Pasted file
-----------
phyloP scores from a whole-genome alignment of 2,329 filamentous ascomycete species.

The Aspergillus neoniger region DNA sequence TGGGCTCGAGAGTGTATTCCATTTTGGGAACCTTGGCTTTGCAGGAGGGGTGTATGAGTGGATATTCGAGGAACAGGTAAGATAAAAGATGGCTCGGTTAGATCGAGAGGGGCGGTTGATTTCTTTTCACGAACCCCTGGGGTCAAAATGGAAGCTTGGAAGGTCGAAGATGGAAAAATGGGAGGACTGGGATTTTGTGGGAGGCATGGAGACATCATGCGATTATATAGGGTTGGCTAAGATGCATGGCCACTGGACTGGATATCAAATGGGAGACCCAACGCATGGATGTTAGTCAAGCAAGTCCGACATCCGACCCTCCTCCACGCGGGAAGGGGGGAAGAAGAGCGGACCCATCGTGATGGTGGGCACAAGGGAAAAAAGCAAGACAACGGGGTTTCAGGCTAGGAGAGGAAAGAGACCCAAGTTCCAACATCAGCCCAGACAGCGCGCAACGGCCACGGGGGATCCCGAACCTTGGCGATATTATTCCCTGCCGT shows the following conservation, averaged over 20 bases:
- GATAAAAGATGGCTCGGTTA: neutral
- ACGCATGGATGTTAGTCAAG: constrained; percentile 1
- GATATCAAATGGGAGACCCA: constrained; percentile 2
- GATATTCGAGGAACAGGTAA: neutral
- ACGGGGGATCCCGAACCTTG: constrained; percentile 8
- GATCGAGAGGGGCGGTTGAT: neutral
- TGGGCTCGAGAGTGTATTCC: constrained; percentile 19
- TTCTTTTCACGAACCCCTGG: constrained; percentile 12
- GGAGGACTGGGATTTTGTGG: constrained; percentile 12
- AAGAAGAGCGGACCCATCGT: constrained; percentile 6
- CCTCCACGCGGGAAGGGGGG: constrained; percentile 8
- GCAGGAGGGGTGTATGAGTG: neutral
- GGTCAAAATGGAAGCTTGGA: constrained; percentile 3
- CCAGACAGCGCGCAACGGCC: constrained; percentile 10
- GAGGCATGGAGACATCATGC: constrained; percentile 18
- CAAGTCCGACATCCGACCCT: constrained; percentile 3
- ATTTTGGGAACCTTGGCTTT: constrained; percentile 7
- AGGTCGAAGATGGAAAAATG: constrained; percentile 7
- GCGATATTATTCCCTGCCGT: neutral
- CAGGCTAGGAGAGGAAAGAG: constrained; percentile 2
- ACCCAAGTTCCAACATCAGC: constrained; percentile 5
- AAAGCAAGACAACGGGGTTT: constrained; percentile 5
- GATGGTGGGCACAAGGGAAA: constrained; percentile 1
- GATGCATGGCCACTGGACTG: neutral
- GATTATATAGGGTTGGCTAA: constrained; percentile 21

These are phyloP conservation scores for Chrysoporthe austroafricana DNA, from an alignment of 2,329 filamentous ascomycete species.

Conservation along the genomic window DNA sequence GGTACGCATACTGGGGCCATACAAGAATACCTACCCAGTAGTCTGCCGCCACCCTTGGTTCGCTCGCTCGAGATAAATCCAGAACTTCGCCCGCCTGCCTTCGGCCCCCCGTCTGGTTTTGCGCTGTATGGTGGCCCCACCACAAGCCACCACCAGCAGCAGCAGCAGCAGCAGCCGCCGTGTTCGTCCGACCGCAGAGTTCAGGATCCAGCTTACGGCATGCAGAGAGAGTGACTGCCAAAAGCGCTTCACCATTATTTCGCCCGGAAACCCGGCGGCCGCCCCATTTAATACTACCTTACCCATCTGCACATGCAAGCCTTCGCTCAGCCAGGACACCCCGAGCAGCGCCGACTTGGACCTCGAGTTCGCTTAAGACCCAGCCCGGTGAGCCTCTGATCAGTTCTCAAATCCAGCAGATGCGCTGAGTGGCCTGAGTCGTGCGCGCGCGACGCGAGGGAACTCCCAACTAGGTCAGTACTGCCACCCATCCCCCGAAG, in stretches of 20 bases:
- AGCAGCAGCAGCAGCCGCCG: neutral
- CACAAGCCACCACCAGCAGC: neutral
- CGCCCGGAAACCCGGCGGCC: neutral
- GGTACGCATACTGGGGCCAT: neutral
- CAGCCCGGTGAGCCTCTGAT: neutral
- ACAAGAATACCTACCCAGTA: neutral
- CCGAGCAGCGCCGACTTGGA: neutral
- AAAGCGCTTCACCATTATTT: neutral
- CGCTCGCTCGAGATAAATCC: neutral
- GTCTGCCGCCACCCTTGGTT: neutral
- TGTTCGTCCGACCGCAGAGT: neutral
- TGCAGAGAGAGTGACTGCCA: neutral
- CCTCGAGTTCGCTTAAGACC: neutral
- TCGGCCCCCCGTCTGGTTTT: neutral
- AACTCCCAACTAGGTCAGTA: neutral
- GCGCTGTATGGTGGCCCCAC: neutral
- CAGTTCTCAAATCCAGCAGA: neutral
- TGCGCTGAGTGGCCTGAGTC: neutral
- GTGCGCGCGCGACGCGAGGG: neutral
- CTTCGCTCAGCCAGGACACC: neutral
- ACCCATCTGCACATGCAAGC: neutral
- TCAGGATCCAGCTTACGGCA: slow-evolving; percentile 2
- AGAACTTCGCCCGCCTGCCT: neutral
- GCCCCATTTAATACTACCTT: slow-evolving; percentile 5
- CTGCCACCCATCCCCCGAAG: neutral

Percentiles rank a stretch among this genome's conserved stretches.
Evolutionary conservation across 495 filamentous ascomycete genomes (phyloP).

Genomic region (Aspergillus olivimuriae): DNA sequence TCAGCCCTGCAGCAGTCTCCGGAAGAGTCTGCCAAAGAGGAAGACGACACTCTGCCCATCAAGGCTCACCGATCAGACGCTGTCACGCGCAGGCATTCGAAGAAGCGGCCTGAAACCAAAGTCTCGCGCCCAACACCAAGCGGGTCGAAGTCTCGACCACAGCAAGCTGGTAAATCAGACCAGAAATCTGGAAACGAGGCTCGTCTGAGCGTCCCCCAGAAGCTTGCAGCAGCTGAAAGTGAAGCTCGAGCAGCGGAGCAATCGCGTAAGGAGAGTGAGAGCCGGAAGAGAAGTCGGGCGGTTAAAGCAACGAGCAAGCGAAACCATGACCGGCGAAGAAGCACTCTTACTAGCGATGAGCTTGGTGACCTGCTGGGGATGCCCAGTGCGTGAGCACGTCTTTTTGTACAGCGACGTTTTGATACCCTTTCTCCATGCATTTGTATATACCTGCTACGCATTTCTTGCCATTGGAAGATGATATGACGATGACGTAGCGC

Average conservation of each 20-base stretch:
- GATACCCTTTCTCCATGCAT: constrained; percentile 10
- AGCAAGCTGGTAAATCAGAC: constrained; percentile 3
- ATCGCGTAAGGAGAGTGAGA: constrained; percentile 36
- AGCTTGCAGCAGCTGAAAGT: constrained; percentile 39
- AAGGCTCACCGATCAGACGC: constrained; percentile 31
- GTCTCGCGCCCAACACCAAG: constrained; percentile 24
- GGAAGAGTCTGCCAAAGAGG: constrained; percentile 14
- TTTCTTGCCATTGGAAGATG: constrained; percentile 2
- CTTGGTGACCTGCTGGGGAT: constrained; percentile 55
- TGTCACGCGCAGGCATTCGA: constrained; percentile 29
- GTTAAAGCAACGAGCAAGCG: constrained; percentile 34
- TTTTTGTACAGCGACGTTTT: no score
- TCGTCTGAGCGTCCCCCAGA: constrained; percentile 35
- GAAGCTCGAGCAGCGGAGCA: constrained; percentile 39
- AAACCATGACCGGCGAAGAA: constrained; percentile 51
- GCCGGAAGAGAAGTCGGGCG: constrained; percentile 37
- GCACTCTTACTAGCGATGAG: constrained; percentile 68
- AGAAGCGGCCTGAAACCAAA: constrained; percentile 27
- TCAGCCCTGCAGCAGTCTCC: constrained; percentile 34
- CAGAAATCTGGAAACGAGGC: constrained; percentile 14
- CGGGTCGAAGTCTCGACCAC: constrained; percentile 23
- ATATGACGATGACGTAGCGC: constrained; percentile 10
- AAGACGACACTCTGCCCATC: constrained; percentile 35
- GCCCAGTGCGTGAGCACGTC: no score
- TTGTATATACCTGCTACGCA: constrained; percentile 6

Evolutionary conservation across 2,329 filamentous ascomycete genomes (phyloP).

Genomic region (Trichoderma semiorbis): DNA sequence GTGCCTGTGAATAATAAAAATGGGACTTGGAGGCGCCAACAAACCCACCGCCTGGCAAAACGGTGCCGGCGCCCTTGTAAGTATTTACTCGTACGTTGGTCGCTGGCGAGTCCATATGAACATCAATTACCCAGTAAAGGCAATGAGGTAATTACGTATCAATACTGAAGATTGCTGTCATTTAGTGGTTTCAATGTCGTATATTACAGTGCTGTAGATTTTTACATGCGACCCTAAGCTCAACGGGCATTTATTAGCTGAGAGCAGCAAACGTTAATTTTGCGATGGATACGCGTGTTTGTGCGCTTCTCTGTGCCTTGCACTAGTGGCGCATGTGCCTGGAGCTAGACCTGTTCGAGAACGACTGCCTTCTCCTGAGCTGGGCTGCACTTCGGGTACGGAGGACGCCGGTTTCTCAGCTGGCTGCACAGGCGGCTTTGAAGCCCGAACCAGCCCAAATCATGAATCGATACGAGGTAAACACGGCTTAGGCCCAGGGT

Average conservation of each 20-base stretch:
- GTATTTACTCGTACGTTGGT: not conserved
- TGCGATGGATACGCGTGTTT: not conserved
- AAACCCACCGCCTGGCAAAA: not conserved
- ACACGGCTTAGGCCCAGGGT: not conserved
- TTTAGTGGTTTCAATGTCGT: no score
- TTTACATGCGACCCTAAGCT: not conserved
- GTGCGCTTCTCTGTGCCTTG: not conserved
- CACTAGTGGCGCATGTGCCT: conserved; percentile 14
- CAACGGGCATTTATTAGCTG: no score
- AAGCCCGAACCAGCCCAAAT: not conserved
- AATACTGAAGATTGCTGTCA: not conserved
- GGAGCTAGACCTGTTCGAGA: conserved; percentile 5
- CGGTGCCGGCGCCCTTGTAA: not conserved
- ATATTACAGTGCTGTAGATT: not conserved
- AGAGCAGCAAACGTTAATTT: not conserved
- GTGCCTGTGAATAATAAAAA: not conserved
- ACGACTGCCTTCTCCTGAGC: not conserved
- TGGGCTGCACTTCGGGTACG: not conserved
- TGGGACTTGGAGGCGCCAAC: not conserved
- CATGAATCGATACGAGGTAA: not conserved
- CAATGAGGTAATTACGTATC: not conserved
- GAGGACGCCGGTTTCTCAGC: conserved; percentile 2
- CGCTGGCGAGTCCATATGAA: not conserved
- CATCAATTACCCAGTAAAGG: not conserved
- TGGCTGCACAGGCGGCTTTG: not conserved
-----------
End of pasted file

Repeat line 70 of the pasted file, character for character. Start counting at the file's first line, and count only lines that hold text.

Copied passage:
- TTTTTGTACAGCGACGTTTT: no score